Today, the Turkish government blocked access to Twitter, Youtube and Facebook, allegedly over the publication of images of a Turkish prosecutor that was taken hostage last week. The blocking also comes two months ahead of the June elections in Turkey, when the 550 members of the Grand National Assembly will be elected. The order was signed by a Republic Prosecutor and is currently being delivered to the various Turkish ISPs.
The new social media block happened about a year after the Turkish government blocked Twitter and YouTube when audio recordings related to prime minister Recep Tayyip Erdogan were circulating on the platforms. A court later ordered the unblocking of the two services.
However, the prime minister has made known that he will try to block them completely in the future. Turkey has tightened up its censorship laws, making it easier for the government to request online services to take down certain content from their pages. Recently, Facebook also had to comply with a court order that demanded it take down a page that allegedly contained content offensive to Prophet Muhammad.
Twitter's Policy account posted that its service is currently blocked in Turkey.
It seems that just like last year, the services are being blocked at the DNS level, which means the block can be easily bypassed by changing the DNS settings in the web users' PCs.
The most common DNS addresses last year were Google's 184.108.40.206 and 220.127.116.11 addresses, due to their simplicity. People in Turkey posted them everywhere during the Twitter and YouTube ban, and they even painted them on walls. However, this only lasted a few days, as the government found a way to block the two DNS addresses. This is why it's a little strange that the current order to block three of the largest social media sites can be just as easily bypassed by Google's DNS addresses.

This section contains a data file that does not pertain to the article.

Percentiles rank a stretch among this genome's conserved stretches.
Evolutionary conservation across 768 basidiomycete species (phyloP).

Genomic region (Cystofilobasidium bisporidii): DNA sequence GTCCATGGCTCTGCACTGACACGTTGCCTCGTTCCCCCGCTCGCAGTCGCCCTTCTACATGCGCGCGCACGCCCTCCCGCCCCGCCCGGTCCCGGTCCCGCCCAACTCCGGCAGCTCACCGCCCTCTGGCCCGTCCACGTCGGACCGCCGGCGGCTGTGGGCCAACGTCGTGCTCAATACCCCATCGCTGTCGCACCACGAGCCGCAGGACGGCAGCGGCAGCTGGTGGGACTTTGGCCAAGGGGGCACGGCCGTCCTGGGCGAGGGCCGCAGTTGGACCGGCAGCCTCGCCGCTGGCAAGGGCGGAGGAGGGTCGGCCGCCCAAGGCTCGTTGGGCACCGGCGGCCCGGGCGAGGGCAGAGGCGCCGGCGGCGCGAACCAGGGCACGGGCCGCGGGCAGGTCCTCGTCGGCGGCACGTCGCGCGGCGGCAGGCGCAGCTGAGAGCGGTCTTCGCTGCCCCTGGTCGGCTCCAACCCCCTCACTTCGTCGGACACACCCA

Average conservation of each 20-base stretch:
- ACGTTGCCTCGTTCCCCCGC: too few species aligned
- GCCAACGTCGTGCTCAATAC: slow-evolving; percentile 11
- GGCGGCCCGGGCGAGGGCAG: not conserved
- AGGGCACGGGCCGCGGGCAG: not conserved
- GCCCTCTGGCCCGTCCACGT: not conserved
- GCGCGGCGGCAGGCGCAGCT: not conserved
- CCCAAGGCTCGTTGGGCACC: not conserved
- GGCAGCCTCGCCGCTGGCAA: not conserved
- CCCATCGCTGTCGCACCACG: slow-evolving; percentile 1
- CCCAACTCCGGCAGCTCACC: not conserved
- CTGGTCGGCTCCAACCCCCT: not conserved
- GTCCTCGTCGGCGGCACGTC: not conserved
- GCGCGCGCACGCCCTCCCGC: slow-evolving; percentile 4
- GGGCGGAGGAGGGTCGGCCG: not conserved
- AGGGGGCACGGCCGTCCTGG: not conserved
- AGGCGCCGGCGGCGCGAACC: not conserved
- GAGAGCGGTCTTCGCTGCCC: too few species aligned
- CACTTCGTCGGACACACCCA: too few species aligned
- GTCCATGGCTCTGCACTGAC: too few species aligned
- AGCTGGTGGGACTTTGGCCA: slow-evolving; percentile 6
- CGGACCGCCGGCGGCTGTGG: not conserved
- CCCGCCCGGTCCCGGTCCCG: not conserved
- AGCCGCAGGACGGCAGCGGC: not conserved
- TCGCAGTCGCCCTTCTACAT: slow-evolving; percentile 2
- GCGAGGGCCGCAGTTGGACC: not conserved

If the two Google addresses get blocked once again, there are other DNS addresses people in Turkey can use to bypass the block such as the ones from OpenDNS, OpenNIC, BlockAid and other similar DNS services. The more technically literate could even set up their own DNS servers with DNSChain, an anti-censorship and security-focused DNS server software based on blockchain technology.
Another alternative solution people can use is Tor, the browser that can bypass not only censorship but also mass surveillance.
All of these are more or less short term solutions until the government can figure out how to ban all of them in the future. Although it may never succeed completely, it should be possible to make them inaccessible to the vast majority of people. It's also possible that, just like Facebook, Twitter and YouTube will also begin fully complying with all the censorship requests by the Turkish government, which could be almost as bad as a complete ban.
Ultimately, the Turkish citizens may want to start using decentralized alternatives to current centralized social media or video websites, such as GNUSocial (Twitter alternative), MediaGoblin (YouTube/Flickr alternative) and Diaspora (Facebook alternative). All three are federated services, which means multiple people can host the software and content on their servers. To ban certain images or messages, each one of those servers would have to be blocked, which makes a complete ban much harder.